You can see an excerpt here on Greg Rucka’s website

As I’ve said before, if you’re a fan of Homeland and/or The Americans you should check out this series.

3.5 stars Rating 3.5/5

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Fairest Vol. 1: Wide Awake by Bill Willingham

Posted by on May 26, 2017 in 2017, 3.5 stars, Bill Willingham, Book Review, Comics | 0 comments

Fairest Vol. 1: Wide Awake by Bill WillinghamFairest Vol. 1: Wide Awaye by Bill Willingham and Matthew Sturges with art by Phil Jiminez, Andy Lanning, et al.

Genre: Fantasy, Comics
Format: Trade Paperback Comics Collected Edition
Series: #1 in the Fairest series
Publisher: Vertigo
Publication Date: 2012
Pages: 160
Source: Library

The Book:
This volume 1 is a compilation of issues 1-7 of the comic series.
From the back cover:

Love’s labors lost and found

They call her Sleeping Beauty, but life’s always been ugly for Princess Briar Rose. Cursed at birth by a pissed-off fairy godmother, she wound up acting as a one-woman weapon of mass destruction against the Adversary in the last days of his war against the Free Fables. She won the day, but at the cost of sending herself into a permanent nap from which one true love’s kiss can awaken her. Few would have guessed that it would be Ali Baba, Prince of Thieves, who would rise to the challenge–or that he;d be accompanied by an obnoxious, not-quite-a-genie sidekick. But as Briar Rose’s true origin is revealed, can this no-longer-sleeping beauty and her Prince Charmless escape the cold fury of the Adversary’s former right-hand woman–the icily regal Snow Queen?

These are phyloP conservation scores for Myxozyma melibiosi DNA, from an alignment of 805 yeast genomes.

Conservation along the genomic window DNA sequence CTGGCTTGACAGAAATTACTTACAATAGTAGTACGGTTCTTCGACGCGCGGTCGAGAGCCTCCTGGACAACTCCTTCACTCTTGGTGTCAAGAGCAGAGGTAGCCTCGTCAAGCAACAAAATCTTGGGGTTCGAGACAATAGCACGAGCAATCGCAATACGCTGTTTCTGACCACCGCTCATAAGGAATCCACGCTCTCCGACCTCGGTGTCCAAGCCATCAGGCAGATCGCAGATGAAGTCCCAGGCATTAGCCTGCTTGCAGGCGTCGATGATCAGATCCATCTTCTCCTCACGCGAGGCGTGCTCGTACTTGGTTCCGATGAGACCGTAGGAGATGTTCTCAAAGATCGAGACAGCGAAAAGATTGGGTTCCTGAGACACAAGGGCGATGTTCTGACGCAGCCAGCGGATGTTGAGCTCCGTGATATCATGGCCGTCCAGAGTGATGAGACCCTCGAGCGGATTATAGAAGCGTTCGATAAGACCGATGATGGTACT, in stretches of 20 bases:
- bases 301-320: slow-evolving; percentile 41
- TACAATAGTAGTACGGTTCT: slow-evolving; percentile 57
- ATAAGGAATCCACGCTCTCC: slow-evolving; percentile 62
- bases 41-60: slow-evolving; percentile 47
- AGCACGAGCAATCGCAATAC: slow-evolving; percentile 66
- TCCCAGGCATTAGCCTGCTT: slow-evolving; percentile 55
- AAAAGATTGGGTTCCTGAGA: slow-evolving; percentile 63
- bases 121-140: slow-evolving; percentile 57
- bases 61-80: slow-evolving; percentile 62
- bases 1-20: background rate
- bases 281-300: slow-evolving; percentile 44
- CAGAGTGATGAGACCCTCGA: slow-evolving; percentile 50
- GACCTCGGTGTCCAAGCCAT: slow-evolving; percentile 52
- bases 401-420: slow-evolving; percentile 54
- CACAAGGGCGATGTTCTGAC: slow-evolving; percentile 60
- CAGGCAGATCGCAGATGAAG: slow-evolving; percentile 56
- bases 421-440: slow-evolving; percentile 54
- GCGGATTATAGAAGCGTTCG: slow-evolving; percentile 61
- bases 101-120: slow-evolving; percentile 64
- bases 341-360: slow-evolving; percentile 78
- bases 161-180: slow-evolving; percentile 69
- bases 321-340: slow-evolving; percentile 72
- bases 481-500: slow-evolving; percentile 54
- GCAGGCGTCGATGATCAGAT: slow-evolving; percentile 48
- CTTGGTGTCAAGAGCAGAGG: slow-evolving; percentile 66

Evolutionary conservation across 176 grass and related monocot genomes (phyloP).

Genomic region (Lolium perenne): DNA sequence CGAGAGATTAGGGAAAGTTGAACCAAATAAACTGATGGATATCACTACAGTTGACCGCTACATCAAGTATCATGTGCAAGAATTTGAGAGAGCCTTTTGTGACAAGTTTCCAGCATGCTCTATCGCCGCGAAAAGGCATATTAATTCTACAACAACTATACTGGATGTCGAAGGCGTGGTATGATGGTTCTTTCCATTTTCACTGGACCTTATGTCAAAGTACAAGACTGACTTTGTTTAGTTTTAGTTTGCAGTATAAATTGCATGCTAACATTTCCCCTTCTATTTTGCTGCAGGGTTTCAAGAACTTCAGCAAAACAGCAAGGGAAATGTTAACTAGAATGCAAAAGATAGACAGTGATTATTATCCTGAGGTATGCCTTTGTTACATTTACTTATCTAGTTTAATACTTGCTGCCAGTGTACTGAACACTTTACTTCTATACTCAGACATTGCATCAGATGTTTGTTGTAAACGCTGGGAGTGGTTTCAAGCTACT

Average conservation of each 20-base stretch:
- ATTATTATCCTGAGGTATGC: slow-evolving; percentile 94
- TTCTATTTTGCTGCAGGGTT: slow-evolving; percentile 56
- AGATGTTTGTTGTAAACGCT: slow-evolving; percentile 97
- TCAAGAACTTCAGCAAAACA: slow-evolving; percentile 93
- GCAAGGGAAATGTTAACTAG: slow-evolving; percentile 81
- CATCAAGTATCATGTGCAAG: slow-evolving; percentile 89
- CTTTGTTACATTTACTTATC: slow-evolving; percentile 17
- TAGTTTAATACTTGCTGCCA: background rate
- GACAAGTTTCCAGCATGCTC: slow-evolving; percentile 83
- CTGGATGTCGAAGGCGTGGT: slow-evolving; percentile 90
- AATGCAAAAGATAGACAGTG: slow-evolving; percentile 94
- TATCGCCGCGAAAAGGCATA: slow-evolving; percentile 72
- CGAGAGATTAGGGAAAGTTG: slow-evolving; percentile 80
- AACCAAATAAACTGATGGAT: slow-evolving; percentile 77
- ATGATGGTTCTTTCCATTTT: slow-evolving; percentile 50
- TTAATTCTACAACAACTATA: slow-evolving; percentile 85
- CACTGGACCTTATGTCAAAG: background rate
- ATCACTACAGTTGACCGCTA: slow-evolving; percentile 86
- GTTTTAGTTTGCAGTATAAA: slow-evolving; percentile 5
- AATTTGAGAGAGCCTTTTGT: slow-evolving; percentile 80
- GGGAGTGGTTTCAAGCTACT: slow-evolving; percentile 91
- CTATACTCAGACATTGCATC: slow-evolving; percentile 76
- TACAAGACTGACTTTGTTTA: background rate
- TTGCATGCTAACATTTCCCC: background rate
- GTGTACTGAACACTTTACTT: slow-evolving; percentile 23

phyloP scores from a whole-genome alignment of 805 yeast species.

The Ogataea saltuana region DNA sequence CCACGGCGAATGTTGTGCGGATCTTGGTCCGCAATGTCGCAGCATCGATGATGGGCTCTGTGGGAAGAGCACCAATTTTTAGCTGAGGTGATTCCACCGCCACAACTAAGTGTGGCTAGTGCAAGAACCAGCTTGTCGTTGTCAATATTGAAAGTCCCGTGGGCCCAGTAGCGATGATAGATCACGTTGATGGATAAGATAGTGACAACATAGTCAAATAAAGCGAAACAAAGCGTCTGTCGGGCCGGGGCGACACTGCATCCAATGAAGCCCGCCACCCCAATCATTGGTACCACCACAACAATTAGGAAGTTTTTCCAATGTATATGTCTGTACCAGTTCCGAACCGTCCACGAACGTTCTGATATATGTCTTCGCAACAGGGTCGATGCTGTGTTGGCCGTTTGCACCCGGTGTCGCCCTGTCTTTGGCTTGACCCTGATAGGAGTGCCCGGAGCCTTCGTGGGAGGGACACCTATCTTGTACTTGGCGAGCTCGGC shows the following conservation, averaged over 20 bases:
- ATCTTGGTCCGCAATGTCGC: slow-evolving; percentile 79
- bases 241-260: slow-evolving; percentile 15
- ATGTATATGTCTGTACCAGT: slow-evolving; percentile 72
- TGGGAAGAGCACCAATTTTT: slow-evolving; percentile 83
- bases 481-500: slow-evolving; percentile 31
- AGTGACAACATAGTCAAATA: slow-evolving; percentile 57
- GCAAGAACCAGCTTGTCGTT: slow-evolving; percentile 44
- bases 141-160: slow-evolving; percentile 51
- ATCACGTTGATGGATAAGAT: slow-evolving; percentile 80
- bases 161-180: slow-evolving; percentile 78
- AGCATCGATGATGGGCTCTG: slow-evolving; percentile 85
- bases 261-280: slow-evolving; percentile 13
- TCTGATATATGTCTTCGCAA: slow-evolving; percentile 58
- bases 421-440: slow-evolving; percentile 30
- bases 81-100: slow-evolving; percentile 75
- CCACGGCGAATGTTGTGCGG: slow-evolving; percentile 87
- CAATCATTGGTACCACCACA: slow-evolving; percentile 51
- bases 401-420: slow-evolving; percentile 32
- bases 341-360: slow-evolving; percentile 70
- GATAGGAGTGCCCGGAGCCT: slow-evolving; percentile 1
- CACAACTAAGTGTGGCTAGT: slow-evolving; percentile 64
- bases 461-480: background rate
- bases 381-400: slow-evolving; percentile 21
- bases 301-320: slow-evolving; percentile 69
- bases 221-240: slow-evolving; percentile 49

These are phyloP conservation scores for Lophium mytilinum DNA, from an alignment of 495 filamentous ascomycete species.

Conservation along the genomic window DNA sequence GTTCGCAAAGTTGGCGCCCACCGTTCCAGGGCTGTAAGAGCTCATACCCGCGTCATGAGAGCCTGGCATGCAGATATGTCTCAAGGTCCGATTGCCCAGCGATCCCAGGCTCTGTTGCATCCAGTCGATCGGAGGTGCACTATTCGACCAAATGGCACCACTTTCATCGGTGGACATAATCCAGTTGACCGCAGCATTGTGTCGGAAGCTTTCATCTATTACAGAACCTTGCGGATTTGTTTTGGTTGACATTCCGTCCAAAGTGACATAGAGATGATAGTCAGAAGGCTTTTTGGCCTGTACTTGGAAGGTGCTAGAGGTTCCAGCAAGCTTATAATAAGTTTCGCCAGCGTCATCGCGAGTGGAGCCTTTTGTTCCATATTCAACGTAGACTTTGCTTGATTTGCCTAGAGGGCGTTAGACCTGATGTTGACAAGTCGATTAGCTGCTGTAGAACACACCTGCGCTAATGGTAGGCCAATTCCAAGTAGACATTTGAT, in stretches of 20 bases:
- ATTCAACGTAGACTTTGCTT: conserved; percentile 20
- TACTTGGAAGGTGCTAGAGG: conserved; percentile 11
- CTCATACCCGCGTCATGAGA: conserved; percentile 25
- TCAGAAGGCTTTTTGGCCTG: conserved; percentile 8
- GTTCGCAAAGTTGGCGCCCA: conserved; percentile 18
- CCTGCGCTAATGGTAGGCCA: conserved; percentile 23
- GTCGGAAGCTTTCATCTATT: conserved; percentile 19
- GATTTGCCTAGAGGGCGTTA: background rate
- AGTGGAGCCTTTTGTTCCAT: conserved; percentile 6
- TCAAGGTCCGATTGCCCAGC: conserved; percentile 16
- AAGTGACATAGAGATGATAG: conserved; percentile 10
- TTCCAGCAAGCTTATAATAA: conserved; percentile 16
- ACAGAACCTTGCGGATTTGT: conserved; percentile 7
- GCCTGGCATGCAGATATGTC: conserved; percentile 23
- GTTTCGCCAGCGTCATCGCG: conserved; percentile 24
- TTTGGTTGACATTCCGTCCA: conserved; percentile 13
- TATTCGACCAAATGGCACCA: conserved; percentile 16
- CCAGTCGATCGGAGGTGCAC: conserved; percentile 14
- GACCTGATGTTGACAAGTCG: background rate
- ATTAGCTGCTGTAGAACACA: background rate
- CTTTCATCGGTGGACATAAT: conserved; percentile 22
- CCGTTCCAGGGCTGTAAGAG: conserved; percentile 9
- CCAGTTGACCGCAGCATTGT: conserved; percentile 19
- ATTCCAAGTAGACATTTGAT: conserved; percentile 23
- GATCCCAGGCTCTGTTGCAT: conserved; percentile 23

My Thoughts:

The Fables spinoffs can be hit or miss. I never really liked Jack of Fables but I loved Cinderella’s spy adventures. This one was just OK. I’ll be curious to see what the subsequent books are alike because Willingham has brought in other authors for some of those.  

This one had good parts and not so good parts. For a series about the women of Fables there was a whole lot of Ali Baba. I enjoyed the telling of Briar Rose’s story and the way that ended up conjuring the evil fairy who had cursed her. That led to a pretty great battle scene and some surprises.    

The final issue was a one shot featuring Beast investigating some killings in 1946 Hollywood. It was a noir detective story with yet another rather surprising twist.   

The art in this volume was wonderful. Phil Jiminez did an amazing job portraying a wide variety of settings and characters. Shawn McManus created a black and white detective movie for the one shot finale of this volume.   

 

3.5 stars Rating 3.5/5